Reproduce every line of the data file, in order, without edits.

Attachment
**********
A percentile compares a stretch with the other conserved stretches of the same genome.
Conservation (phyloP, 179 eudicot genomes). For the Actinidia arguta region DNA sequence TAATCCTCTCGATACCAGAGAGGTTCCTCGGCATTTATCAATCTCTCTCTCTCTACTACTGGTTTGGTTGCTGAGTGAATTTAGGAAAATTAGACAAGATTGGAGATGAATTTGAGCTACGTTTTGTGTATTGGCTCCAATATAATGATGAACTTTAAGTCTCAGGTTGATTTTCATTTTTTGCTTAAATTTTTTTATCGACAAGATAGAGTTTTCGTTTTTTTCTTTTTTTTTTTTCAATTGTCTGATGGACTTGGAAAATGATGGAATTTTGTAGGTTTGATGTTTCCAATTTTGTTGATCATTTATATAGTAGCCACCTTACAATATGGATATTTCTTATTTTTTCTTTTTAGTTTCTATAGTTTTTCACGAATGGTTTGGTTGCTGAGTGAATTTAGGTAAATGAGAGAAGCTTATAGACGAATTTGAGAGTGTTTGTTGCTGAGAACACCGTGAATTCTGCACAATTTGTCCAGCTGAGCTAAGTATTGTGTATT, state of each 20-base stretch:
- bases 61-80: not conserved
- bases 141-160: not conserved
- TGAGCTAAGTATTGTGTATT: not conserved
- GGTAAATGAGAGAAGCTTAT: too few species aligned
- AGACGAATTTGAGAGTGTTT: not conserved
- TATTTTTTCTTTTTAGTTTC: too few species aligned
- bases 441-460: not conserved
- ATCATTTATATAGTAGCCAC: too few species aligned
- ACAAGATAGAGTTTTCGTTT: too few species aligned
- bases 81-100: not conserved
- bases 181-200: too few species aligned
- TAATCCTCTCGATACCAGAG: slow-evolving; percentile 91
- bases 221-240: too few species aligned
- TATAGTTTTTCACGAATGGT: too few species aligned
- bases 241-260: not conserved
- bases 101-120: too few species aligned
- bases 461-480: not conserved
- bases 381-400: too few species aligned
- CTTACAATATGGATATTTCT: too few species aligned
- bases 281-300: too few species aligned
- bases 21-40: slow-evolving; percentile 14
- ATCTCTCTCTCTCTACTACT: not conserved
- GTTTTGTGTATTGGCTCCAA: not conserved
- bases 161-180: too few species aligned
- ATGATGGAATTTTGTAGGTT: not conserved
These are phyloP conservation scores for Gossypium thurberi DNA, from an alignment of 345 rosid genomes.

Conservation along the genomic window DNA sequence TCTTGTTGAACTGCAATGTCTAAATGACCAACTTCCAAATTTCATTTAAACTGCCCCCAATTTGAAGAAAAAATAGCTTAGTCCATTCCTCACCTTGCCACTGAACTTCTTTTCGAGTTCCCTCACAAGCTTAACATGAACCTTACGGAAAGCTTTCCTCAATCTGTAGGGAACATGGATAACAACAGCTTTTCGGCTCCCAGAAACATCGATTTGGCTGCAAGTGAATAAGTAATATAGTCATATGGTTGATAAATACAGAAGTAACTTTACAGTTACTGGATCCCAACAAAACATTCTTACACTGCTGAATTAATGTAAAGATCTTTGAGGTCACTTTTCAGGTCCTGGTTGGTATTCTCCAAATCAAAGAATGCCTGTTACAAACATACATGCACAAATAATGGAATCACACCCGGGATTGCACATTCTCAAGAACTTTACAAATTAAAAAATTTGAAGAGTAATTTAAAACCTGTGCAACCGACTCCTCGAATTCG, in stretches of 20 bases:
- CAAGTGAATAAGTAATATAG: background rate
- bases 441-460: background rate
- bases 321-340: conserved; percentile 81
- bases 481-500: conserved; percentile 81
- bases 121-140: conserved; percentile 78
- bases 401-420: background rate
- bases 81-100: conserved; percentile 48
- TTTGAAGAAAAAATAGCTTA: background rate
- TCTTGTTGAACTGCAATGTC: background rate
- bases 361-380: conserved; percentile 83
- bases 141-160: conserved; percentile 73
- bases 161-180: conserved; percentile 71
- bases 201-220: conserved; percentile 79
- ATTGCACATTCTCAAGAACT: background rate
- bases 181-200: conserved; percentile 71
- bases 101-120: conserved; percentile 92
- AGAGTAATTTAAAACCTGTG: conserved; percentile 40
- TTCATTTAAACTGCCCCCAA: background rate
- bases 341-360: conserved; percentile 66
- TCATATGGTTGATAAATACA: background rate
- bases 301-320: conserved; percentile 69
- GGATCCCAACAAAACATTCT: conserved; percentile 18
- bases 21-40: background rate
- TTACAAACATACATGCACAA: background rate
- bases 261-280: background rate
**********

A percentile compares a stretch with the other conserved stretches of the same genome.
Conservation (phyloP, 179 eudicot genomes). For the Actinidia arguta region DNA sequence TAATCCTCTCGATACCAGAGAGGTTCCTCGGCATTTATCAATCTCTCTCTCTCTACTACTGGTTTGGTTGCTGAGTGAATTTAGGAAAATTAGACAAGATTGGAGATGAATTTGAGCTACGTTTTGTGTATTGGCTCCAATATAATGATGAACTTTAAGTCTCAGGTTGATTTTCATTTTTTGCTTAAATTTTTTTATCGACAAGATAGAGTTTTCGTTTTTTTCTTTTTTTTTTTTCAATTGTCTGATGGACTTGGAAAATGATGGAATTTTGTAGGTTTGATGTTTCCAATTTTGTTGATCATTTATATAGTAGCCACCTTACAATATGGATATTTCTTATTTTTTCTTTTTAGTTTCTATAGTTTTTCACGAATGGTTTGGTTGCTGAGTGAATTTAGGTAAATGAGAGAAGCTTATAGACGAATTTGAGAGTGTTTGTTGCTGAGAACACCGTGAATTCTGCACAATTTGTCCAGCTGAGCTAAGTATTGTGTATT, state of each 20-base stretch:
- bases 61-80: not conserved
- bases 141-160: not conserved
- TGAGCTAAGTATTGTGTATT: not conserved
- GGTAAATGAGAGAAGCTTAT: too few species aligned
- AGACGAATTTGAGAGTGTTT: not conserved
- TATTTTTTCTTTTTAGTTTC: too few species aligned
- bases 441-460: not conserved
- ATCATTTATATAGTAGCCAC: too few species aligned
- ACAAGATAGAGTTTTCGTTT: too few species aligned
- bases 81-100: not conserved
- bases 181-200: too few species aligned
- TAATCCTCTCGATACCAGAG: slow-evolving; percentile 91
- bases 221-240: too few species aligned
- TATAGTTTTTCACGAATGGT: too few species aligned
- bases 241-260: not conserved
- bases 101-120: too few species aligned
- bases 461-480: not conserved
- bases 381-400: too few species aligned
- CTTACAATATGGATATTTCT: too few species aligned
- bases 281-300: too few species aligned
- bases 21-40: slow-evolving; percentile 14
- ATCTCTCTCTCTCTACTACT: not conserved
- GTTTTGTGTATTGGCTCCAA: not conserved
- bases 161-180: too few species aligned
- ATGATGGAATTTTGTAGGTT: not conserved
These are phyloP conservation scores for Gossypium thurberi DNA, from an alignment of 345 rosid genomes.

Conservation along the genomic window DNA sequence TCTTGTTGAACTGCAATGTCTAAATGACCAACTTCCAAATTTCATTTAAACTGCCCCCAATTTGAAGAAAAAATAGCTTAGTCCATTCCTCACCTTGCCACTGAACTTCTTTTCGAGTTCCCTCACAAGCTTAACATGAACCTTACGGAAAGCTTTCCTCAATCTGTAGGGAACATGGATAACAACAGCTTTTCGGCTCCCAGAAACATCGATTTGGCTGCAAGTGAATAAGTAATATAGTCATATGGTTGATAAATACAGAAGTAACTTTACAGTTACTGGATCCCAACAAAACATTCTTACACTGCTGAATTAATGTAAAGATCTTTGAGGTCACTTTTCAGGTCCTGGTTGGTATTCTCCAAATCAAAGAATGCCTGTTACAAACATACATGCACAAATAATGGAATCACACCCGGGATTGCACATTCTCAAGAACTTTACAAATTAAAAAATTTGAAGAGTAATTTAAAACCTGTGCAACCGACTCCTCGAATTCG, in stretches of 20 bases:
- CAAGTGAATAAGTAATATAG: background rate
- bases 441-460: background rate
- bases 321-340: conserved; percentile 81
- bases 481-500: conserved; percentile 81
- bases 121-140: conserved; percentile 78
- bases 401-420: background rate
- bases 81-100: conserved; percentile 48
- TTTGAAGAAAAAATAGCTTA: background rate
- TCTTGTTGAACTGCAATGTC: background rate
- bases 361-380: conserved; percentile 83
- bases 141-160: conserved; percentile 73
- bases 161-180: conserved; percentile 71
- bases 201-220: conserved; percentile 79
- ATTGCACATTCTCAAGAACT: background rate
- bases 181-200: conserved; percentile 71
- bases 101-120: conserved; percentile 92
- AGAGTAATTTAAAACCTGTG: conserved; percentile 40
- TTCATTTAAACTGCCCCCAA: background rate
- bases 341-360: conserved; percentile 66
- TCATATGGTTGATAAATACA: background rate
- bases 301-320: conserved; percentile 69
- GGATCCCAACAAAACATTCT: conserved; percentile 18
- bases 21-40: background rate
- TTACAAACATACATGCACAA: background rate
- bases 261-280: background rate